A revised resource estimate has improved the value of the DRC project, increasing its zinc resource by 16 percent and its copper resource by 40 percent.
An independently prepared resource estimate for Ivanhoe Mines’ (TSX:IVN) Kipushi zinc-copper project in the Democratic Republic of Congo has increased the measured and indicated mineral resources for the historical mine.
In a release on Monday (July 30), the company said that the new estimate “has increased Kipushi’s measured and indicated zinc-rich resources by 16 percent, from 10.2 million tonnes to 11.8 million tonnes, with an increase in zinc grade from 34.89 percent to 35.34 percent.”
With the increase factored in, the mine now holds an estimated 9.2 billion pounds of zinc, or 4.17 million tonnes.
“The zinc grade of Kipushi’s measured and indicated mineral resources is more than twice as high as the world’s next-highest-grade zinc project,” boasts the company in its release.
The mine’s copper-rich resources are also up 40 percent from 1.6 million tonnes to 2.3 million tonnes with an increase in grade from 4.01 percent to 4.03 percent for 144 million pounds of copper contained in the mine, or over 65,000 tonnes.
According to the company, the new estimate incorporates the second phase of underground drilling that was completed in 2017 focusing on the Big Zinc and Southern Zinc zones of the mine.
Drilling also led to an upgrade in silver and germanium estimates.
“The updated mineral resource will be used in the preparation of the Kipushi definitive feasibility study, which is expected to be finalized later this year or early in 2019,” said the company.
Executive Chairman of Ivanhoe, Robert Friedland, said that the company was a big believer in the potential of the project.
“We have always believed that Kipushi held the potential to host significantly more high-grade zinc, copper, silver and germanium resources than were initially reported in the mineral inventory when we acquired our 68-percent interest in the mine in 2011,” he said.
“Kipushi operated for more than 60 years as a high-grade copper mine, with significant germanium production, before it was placed on care-and-maintenance in the 1990s. With continued exploration success, we are confident Kipushi could remain in production for at least several more decades.”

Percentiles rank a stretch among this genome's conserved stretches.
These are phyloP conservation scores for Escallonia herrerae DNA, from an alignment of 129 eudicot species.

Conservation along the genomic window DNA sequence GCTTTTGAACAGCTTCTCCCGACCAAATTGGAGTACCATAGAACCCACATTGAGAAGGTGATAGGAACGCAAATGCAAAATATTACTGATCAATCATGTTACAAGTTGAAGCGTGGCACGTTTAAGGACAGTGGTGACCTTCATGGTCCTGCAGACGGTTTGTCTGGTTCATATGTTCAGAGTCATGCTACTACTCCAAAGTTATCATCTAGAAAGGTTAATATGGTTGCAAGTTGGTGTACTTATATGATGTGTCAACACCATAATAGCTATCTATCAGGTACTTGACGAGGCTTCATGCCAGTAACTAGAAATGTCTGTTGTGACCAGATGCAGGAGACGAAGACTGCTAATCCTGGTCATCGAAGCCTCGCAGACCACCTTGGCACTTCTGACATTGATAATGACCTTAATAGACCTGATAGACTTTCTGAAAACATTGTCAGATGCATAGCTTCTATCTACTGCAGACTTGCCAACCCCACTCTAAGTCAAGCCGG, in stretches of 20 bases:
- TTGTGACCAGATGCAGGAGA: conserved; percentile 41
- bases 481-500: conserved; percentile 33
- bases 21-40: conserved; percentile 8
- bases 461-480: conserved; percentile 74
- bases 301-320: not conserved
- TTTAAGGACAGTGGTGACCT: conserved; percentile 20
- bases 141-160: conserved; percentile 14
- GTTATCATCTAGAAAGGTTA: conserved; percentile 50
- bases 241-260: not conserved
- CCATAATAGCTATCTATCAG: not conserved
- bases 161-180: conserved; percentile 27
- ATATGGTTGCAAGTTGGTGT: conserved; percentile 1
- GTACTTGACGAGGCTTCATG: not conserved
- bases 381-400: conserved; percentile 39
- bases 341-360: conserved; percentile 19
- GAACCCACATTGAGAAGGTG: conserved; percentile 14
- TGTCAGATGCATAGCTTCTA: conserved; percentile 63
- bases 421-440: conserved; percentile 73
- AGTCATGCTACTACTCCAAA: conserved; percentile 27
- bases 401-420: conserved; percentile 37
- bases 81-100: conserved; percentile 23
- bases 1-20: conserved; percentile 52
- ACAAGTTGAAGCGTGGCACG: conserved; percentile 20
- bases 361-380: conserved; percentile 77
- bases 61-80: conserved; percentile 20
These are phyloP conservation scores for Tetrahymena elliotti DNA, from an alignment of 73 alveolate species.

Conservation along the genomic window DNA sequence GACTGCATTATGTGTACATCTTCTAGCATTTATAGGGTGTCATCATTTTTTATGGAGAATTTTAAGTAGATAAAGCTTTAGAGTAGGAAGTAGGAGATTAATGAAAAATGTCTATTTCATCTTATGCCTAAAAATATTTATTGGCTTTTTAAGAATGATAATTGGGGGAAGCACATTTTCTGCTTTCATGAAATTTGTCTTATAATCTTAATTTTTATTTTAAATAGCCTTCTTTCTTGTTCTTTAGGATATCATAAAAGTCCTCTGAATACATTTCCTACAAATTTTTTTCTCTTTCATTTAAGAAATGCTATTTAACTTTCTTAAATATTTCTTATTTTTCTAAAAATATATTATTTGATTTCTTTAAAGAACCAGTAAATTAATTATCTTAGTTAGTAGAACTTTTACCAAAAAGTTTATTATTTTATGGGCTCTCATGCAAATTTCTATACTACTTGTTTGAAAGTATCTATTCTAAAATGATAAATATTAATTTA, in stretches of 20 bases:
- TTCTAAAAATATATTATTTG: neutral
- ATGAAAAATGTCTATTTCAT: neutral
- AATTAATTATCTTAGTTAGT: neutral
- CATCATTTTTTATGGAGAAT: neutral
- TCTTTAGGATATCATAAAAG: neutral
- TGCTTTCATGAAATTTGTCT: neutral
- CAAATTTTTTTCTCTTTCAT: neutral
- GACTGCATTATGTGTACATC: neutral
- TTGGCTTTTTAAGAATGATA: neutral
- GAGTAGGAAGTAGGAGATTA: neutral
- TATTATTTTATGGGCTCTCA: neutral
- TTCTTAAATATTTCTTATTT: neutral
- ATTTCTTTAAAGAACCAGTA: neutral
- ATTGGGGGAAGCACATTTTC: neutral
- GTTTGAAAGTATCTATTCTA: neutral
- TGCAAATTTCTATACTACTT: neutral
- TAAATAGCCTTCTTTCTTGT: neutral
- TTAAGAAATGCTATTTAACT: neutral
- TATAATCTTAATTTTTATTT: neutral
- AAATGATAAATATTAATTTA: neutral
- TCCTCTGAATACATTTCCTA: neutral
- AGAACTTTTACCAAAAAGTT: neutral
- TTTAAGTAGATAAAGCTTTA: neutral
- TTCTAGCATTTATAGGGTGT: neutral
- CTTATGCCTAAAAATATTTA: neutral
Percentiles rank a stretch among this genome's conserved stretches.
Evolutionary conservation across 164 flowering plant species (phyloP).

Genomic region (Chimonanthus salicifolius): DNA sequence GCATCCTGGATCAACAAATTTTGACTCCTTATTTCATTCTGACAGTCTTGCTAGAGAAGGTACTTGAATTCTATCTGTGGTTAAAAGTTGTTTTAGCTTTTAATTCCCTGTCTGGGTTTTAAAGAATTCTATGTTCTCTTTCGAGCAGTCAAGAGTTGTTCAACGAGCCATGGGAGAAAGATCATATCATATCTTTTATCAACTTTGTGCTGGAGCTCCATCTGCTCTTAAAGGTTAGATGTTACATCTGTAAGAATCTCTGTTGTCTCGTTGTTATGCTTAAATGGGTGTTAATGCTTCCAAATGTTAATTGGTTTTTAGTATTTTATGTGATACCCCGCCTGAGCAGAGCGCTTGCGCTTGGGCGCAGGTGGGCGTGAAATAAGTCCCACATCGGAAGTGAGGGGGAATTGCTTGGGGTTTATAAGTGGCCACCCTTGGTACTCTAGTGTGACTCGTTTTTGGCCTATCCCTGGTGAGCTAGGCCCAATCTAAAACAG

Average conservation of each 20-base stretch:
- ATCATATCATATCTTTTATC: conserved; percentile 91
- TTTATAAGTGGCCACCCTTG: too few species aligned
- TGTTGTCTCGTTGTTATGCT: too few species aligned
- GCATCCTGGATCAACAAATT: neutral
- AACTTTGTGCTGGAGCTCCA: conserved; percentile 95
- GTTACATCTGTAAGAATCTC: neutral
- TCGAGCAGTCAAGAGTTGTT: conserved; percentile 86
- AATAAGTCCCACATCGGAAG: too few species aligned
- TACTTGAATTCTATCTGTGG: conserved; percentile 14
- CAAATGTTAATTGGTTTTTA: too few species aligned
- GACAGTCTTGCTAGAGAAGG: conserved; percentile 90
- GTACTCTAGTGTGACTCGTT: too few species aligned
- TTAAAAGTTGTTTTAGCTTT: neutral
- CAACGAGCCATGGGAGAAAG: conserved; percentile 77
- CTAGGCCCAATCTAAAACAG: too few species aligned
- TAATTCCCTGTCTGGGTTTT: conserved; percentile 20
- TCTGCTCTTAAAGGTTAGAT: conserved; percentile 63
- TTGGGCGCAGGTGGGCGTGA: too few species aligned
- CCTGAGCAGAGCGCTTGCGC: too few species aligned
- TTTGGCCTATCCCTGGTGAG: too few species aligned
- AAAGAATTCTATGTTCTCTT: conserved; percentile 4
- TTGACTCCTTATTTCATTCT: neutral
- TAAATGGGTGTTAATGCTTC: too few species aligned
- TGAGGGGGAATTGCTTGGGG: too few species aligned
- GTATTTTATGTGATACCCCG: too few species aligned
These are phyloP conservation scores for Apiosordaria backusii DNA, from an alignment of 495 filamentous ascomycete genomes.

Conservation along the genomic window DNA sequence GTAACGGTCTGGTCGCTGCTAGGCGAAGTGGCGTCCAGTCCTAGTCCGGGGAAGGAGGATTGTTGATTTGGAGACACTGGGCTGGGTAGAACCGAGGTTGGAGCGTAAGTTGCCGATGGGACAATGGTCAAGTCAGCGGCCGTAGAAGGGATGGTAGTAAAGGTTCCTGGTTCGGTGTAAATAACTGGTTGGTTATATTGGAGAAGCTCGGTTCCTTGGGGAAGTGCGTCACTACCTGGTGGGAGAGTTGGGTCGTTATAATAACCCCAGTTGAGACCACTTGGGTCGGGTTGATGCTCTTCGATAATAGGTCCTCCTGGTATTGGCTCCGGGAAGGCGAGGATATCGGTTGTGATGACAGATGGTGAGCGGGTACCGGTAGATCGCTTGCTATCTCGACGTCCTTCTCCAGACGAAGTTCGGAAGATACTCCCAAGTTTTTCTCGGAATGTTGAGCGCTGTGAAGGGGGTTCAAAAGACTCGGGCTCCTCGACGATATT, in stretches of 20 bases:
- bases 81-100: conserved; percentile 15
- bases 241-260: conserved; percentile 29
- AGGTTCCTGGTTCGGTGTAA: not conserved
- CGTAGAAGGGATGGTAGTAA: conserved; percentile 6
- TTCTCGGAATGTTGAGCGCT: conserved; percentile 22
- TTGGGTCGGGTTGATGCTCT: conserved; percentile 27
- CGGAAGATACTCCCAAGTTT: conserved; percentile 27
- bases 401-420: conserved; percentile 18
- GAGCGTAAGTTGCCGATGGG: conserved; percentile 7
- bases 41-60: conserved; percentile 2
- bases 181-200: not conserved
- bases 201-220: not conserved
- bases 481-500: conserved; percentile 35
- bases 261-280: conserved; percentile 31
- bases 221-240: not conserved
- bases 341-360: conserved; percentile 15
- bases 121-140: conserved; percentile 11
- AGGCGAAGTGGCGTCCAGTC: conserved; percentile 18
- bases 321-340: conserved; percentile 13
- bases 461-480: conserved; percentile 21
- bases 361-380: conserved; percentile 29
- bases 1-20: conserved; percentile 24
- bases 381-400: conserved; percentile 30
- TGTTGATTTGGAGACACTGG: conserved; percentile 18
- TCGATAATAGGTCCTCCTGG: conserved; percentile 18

Friedland said that the new estimate was just the beginning.
“While our initial mine plan focuses on mining Kipushi’s exceptionally high-grade Big Zinc deposit, the adjacent Fault Splay and Southern Zinc zones are compelling, near-term development targets as they have thick, zinc-rich mineralization zones grading up to 45 percent zinc.”
Previous sole owner of the mine, DRC’s state-run Gécamines holds the remaining share of the mine in joint venture with Ivanhoe.
Ivanhoe Mines says the current mine redevelopment plan, based on a December 2017 prefeasibility study, has a construction period of less than two years, with a life-of-mine average annual production rate of 225,000 tonnes of zinc and cash costs of US$0.48 per pound zinc over an 11-year initial mine life.
The company has been powering ahead with the rehabilitation and reopening of the mine, announcing a major engineering accomplishment in May.
The Canadian miner’s African projects are set to benefit handsomely from a C$723 million deal with Chinese mega conglomerate CITIC (HKEX:0267), which is set to become the company’s largest shareholder.
In Toronto, Ivanhoe’s shares were up 5.35 percent as of 3:00 p.m. EST at C$2.56.
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Securities Disclosure: I, Scott Tibballs, hold no direct investment interest in any company mentioned in this article.